“Besides lacking all the minerals those priests have to add, we're missing potassium, phosphorus, calcium, and boron,” Zethelius said. But the bigger problem was root disease. Introduced species, such as carrots and lettuce, had no natural defenses against the local insects, fungi, and bacteria.
“Suppose,” Zapp asked Zethelius, “that instead of poisoning soil with fungicides, we just sterilized it?” Before Sven could reply, Zapp's mind raced ahead. “Got it,” he announced. Instead of trying to sterilize the local soil, it would be a lot easier to make their own, and then add whatever minerals were necessary.
“Make it out of what?” Lugari asked.
“Anything. All you need is something to hold the plants in place so they don't fall over. Sand from the riverbank beaches. Rice husks.”
Four years later, greenhouse enclosures covered a third of a square kilometer, filled with Spanish onions, tomatoes, chard, lettuce, cilantro, peas, peppers, parsley, garlic, cabbage, balm, and radishes. The Gaviotas hydroponic system used wastes from the rice farms along the Río Meta as a growing medium. The technique spread around the country, even in the flower industry. In their hydroponic nursery, they had plants germinating in trays of sawdust and wood chips. “It lets us grow food where nothing would grow before,” Zapp said.
Later, Sven Zethelius actually found something that would grow in los llanos. Paolo had brought the idea back from Venezuela, where he'd heard an agronomist mention the hardiness of pinus caribaea, the tropical pine that grew in a variety of soils throughout Central America. Zethelius obtained seedlings from Guatemala, Nicaragua, Belize, and Honduras. So far, everything was still alive and even getting taller, with the hondurensis variety performing the best. Sven's little plot of foot-high, long-needle pines became a Gaviotas curiosity.
“What will we do with the pine trees?” an engineer asked him.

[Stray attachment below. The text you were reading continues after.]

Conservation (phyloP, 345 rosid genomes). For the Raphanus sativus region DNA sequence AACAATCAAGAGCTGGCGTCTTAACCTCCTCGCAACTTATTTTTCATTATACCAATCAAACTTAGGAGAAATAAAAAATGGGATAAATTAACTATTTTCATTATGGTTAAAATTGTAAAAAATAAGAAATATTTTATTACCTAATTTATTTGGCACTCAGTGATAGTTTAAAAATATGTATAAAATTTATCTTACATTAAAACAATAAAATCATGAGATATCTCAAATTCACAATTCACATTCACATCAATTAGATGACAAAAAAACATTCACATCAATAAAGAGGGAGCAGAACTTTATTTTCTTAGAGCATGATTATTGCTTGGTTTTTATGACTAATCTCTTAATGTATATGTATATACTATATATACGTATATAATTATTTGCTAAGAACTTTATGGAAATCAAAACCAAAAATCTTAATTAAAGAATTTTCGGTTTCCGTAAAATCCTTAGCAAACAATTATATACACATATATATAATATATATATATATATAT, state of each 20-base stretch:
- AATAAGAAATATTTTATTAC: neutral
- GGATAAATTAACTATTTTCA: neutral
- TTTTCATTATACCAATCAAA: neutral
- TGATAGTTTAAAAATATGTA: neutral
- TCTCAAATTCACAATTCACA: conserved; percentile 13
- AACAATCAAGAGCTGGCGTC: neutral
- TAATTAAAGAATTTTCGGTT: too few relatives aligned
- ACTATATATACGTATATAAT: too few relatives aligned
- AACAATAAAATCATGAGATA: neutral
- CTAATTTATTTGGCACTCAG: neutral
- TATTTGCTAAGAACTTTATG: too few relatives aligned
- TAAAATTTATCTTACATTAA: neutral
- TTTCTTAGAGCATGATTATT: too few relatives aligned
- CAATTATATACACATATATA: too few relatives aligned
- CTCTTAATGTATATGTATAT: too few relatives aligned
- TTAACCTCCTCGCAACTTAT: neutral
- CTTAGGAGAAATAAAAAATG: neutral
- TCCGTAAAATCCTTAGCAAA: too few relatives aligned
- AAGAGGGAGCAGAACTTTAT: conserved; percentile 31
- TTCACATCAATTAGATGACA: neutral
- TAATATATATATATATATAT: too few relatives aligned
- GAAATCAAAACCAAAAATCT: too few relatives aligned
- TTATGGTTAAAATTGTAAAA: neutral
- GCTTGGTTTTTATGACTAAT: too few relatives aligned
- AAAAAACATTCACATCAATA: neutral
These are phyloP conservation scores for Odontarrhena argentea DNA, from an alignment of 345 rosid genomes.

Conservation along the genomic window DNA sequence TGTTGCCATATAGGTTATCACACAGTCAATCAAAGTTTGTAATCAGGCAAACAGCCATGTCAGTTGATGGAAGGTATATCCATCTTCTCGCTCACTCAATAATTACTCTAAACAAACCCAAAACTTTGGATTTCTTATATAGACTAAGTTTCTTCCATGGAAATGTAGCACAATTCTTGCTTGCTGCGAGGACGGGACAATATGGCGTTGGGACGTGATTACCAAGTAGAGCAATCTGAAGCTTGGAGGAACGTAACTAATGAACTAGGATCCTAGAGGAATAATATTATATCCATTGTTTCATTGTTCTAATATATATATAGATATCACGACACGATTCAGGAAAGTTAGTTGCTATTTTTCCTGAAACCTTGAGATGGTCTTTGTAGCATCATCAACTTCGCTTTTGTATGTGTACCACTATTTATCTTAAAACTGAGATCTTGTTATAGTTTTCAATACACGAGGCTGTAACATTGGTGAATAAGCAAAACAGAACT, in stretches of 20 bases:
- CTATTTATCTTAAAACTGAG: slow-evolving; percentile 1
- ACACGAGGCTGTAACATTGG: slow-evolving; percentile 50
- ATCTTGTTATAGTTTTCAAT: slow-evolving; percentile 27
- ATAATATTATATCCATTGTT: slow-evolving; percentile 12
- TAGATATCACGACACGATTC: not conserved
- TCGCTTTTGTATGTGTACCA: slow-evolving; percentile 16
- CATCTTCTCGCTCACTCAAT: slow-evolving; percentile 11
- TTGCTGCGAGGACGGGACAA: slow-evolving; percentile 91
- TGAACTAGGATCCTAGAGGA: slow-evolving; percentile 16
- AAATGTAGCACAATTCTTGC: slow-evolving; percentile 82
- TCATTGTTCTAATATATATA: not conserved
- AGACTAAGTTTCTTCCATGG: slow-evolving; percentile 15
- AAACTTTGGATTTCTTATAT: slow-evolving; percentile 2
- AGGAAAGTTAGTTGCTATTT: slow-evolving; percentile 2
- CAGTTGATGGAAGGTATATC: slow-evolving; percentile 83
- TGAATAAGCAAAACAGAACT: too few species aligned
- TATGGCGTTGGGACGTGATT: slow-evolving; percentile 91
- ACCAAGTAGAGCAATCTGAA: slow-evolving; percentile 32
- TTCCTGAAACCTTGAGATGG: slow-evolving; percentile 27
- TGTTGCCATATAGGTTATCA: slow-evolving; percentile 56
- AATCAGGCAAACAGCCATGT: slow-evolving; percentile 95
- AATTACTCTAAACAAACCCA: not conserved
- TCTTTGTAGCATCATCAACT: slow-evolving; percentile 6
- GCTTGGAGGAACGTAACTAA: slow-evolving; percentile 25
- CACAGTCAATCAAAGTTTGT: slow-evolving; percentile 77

“Who knows? At the very least, we'll learn something from them.”
In 1975, Oscar Gutiérrez, a doctor from Cali, Colombia, had been headed to the Amazon for a year of rural service when a chemist told him about a colleague, Sven Zethelius, who was off with a bunch of romantics trying to settle los llanos, like pioneers in the North American Old West. Intrigued, Oscar tracked down Paolo Lugari, who told him that the difference was that Gaviotas was helping to save the Indians, not shoot them. They had a vacant building that could serve as a clinic. “Are you ready to go?”
Gaviotas founder Paolo Lugari with a Guahibo man.
Photo by Alan Weisman
Oscar Gutiérrez turned around and returned to Bogotá to seek enough vaccine to halt an epidemic. In the federal health department, they told him that none was available.
“There's no vaccine,” he was told again in the Ministry of Health.
“They're dying!” he insisted.
“So what? They're Indians.”
In Cartagena, he finally located four thousand doses of measles vaccine, which saved many lives, but it was too late for many others: The epidemic, which the health ministry had chosen to ignore, eventually spread all the way to Venezuela. Despite high mortality, it merited mention only in the back pages of Bogotá newspapers.
Originally at Gaviotas to fulfill his one-year rural service obligation required of all recently graduated M.D.s, Oscar Gutiérrez remained an extra year, leaving to study cardiology in Europe only after being assured that Magnus Zethelius, his former assistant who had recently earned his M.D., would replace him. Together they drew up plans for a health system, based on their experiences in the measles campaign, to deal with the great distances between the villages of los llanos. They wanted radios in every settlement, so Indians and llaneros could call the central clinic at Gaviotas for emergency instructions or an ambulance. They wanted the Gaviotas school to be a center for teaching indigeous people the rudiments of Western medicine and also a repository of the Indians' knowledge of medicinal botany.
They submitted a funding proposal to the Ministry of Health. Their work was featured in a film about Gaviotas shown at the United Nations' 1976 World Conference on Human Settlements and Habitat in Vancouver. Two years later, at the World Conference on Technical Cooperation Among Developing Countries held in Buenos Aires, Gaviotas was named the leading example of appropriate technology in the Third World. Nevertheless, the Ministry of Health rejected their proposal.
“It's unconscionable,” Magnus Zethelius said.
“It's votes,” Paolo replied. “In los llanos, there aren't any. Indians don't. Nobody would count them if they did. That's the way things work.”
“I'm sick of how things work,” Magnus said. “Maybe we should start our own hospital.”
“We will,” Paolo said. “We will.”
NEXT ISSUE: Gaviotas! Oasis of the Imagination :: Part 2
The UN funding for Gaviotas runs out just as oil prices plummet. With little possibility of marketing their solar collectors, the Gaviotans must find ways to become self-sufficient while coping with intrusions by the military, guerrillas, and paramilitary groups.
This adaptation and synopsis was taken from, Gaviotas!: A Village to Reinvent the World, by Alan Weisman, copyright © 1998. We enthusiastically recommend this well-written, often moving book on this remarkable community. Go to your local bookstore or buy this book now.